05/31/2009 11:00PM

Well Monied a prime investment


PHOENIX - So is the Honeymoon over?

Well, I may be getting a bit ahead of myself, but if you saw the way 3-year-old filly Well Monied won her last two turf races, you'd have to think she holds a strong hand in Hollywood's Grade 2 Honeymoon at 1 1/8 miles on the turf on Sunday.

It gets better, too. Surely trainer Howard Zucker, who knows how to handle a good horse (remember Crafty C. T.?) had a smile on his face when he saw the entries. He likely expected Grade 3 Senorita winner Mrs Kipling to be his main obstacle, but she didn't show, leaving Well Monied the likely favorite.

A daughter of Maria's Mon (who produced turf champion Wait a While), Well Monied has blossomed. She ran fourth in her first turf try, which came in a maiden race at Santa Anita Feb. 27. She showed up again there March 28, and blasted home to win the 1 1/8-mile turf race going away under Joel Rosario.

Of course, that was over maidens. Her May 2 start going a mile here against winners told us more. With Rosario aboard again she was well back early and began a steady advance to the far turn. She pitched out extremely wide into the lane and looked a bit like Zenyatta in the final furlong, blowing past her rivals. She won by 1 3/4 lengths geared down.

The Honeymoon is surely a tougher spot, but not as much without Mrs Kipling involved. Well Monied's main opponents are Acting Lady, who won Grade 2 Providencia, and Candilejas and Pride Dancer, second and third to Mrs Kipling in the Senorita. But the way Well Monied won her last two indicates there's plenty more, and that's cause for a smile on the face of Zucker and those who back her.

Barbaro's bro shows his stuff

Barbaro's little brother Nicanor, who had shown talent on the dirt to start his career, moved to turf at Delaware Park last week and took to the surface like a duck to water. He bounced out to the lead and powered away, reporting home more than 15 lengths in front.

Obviously he relishes the grass, but the addition of blinkers may also have helped him turn the corner. Trainer Michael Matz said an allowance might be next, but there's every reason to believe grass stakes is in this boy's future. Are you already getting excited at the prospect of a Giant Oak-Nicanor clash in something like the Grade 1 Secretariat? Yeah, me too.

Throwing that word around again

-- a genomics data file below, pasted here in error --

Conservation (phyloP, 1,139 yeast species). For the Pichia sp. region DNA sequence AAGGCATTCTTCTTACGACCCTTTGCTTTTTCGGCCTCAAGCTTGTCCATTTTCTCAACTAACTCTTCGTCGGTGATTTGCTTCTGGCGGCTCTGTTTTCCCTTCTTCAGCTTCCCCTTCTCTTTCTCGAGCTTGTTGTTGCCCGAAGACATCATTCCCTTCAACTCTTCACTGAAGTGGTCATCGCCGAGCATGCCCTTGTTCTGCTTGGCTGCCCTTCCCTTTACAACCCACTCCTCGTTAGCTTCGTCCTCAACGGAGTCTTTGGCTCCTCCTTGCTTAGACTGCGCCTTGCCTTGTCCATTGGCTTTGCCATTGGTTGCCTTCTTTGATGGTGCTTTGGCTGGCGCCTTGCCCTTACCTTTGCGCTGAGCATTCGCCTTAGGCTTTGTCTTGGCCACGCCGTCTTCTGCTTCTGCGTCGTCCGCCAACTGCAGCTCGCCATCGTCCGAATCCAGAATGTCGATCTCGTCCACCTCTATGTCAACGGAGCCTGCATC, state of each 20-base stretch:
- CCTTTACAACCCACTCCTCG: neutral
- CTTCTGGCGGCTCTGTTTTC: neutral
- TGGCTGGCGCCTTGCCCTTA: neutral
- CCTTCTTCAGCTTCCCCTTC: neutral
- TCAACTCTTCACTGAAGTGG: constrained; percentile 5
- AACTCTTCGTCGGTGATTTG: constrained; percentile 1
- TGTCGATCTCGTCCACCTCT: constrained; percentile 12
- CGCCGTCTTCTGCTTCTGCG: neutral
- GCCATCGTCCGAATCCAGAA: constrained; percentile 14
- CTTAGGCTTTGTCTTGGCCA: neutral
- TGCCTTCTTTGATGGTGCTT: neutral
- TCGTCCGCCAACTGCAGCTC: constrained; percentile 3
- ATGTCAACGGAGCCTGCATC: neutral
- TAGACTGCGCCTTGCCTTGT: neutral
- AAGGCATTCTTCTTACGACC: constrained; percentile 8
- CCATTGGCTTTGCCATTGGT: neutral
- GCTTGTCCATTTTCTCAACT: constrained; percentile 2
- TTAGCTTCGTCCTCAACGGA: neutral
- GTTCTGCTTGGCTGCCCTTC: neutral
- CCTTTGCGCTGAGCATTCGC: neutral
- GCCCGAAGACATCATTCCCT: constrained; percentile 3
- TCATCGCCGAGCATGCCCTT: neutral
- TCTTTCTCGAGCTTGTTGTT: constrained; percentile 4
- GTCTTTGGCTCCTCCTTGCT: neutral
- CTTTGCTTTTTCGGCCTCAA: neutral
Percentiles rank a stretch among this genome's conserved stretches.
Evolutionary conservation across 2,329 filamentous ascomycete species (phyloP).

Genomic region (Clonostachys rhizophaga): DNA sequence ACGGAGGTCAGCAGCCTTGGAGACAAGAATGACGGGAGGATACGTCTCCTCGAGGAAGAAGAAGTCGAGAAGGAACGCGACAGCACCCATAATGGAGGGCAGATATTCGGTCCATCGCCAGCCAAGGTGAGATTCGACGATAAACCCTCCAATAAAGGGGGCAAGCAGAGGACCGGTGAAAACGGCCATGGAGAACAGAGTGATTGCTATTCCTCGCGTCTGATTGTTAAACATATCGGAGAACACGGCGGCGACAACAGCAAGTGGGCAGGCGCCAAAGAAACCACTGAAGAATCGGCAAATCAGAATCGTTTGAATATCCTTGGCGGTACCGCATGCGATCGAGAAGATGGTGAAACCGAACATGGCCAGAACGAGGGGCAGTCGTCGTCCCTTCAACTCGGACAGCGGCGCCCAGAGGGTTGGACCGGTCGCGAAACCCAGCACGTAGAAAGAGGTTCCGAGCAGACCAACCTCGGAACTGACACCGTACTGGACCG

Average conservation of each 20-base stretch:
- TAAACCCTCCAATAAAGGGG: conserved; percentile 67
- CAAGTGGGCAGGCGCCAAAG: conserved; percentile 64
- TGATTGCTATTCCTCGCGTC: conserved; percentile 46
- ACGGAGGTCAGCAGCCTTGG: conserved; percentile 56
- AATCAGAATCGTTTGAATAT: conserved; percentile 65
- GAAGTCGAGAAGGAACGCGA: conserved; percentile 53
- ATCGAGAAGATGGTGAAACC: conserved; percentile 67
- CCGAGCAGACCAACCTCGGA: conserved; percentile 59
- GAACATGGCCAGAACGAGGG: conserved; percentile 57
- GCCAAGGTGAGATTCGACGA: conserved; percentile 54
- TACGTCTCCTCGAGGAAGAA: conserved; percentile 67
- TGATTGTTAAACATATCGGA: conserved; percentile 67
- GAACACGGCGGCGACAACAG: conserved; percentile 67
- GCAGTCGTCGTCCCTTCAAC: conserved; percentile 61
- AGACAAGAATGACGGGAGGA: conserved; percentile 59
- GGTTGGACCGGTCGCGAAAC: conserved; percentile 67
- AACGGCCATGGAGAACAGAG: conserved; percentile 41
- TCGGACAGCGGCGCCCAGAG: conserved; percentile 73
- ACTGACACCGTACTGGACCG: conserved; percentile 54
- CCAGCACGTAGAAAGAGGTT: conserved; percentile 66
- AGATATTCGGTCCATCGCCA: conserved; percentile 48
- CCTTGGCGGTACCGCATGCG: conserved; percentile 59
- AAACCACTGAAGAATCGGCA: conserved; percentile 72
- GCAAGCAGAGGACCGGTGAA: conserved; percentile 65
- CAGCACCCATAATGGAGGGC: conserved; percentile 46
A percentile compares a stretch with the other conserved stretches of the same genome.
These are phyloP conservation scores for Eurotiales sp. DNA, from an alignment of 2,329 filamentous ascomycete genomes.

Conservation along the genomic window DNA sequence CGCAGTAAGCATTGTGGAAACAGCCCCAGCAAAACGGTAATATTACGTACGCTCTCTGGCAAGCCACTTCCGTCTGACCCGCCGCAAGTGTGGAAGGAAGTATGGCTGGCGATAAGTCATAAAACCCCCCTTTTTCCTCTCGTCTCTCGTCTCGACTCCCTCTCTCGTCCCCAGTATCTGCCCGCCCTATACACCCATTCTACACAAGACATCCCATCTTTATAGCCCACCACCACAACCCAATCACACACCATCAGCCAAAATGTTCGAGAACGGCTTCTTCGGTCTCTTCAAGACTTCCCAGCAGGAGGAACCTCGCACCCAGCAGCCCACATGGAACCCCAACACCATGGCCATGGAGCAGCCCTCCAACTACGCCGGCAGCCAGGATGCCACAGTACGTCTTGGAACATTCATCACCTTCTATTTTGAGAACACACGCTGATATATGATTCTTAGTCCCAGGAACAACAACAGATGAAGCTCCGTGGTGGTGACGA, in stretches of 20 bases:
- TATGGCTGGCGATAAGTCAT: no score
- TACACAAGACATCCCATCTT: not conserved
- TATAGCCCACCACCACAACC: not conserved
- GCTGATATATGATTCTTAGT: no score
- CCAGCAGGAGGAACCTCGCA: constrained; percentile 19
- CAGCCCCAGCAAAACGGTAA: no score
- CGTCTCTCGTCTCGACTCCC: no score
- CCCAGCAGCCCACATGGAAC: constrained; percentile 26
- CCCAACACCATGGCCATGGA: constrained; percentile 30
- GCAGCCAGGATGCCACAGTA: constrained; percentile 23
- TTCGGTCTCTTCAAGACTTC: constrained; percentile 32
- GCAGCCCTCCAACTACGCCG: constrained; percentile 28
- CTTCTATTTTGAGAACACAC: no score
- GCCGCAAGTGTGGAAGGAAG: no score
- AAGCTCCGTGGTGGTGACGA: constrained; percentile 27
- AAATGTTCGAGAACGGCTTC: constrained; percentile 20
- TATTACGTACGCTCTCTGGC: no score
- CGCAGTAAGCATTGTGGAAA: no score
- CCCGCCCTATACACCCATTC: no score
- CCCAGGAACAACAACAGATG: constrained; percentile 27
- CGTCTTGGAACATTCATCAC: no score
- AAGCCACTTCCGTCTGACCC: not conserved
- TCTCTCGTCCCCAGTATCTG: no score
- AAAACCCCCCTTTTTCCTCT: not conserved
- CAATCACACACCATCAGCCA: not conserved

Rachel Alexandra is obviously a very special filly, but can we simmer down a bit on the hyperbole? It's as if there's a race to be the first to call her the greatest since Ruffian.

Two years ago we saw another remarkable filly in Rags to Riches earn such raves. Like Rachel she romped in the Kentucky Oaks and then she beat the boys in the Belmont - over a horse who would end up as 2007 and 2008 Horse of the Year. Last year Eight Belles caught the imagination with her wins over fillies and then her ill-fated second in the Kentucky Derby. And just a few months ago there were those clamoring for champion filly Stardom Bound to go in against the boys because she'd been so dominating.

Let's just take a breath, order some decaf and let things play out. My good friend and colleague, HRTV racing commentator Jon White, ranked Rachel's Preakness win at No. 5 among the 11 filly Triple Crown victories (behind Regret's Derby, Rags to Riches's Belmont, Winning Colors's Derby and Genuine Risk's Derby) and I see no reason to disagree.

Wonderful as she is, there's the very real notion she isn't the best female runner in the country. That girl ran at Hollywood last week . . .

Zenyatta: She's ba-ack!

And speaking of Zenyatta, her comeback win in the Grade 2 Milady was breathtaking. She actually seemed in a bit of hot water going to the far turn when she moved inside, had to steady and backed up, leaving her double-digit lengths behind the leaders at a point when she's usually rolling up on their heels. No matter. In just a few monstrous strides she was abreast of them and blew on by with rider Mike Smith just holding on to make sure he didn't fall off.

It was like Dustin Hoffman and Katherine Ross in the final scene of "The Graduate" - they were gone before the congregation knew what it them.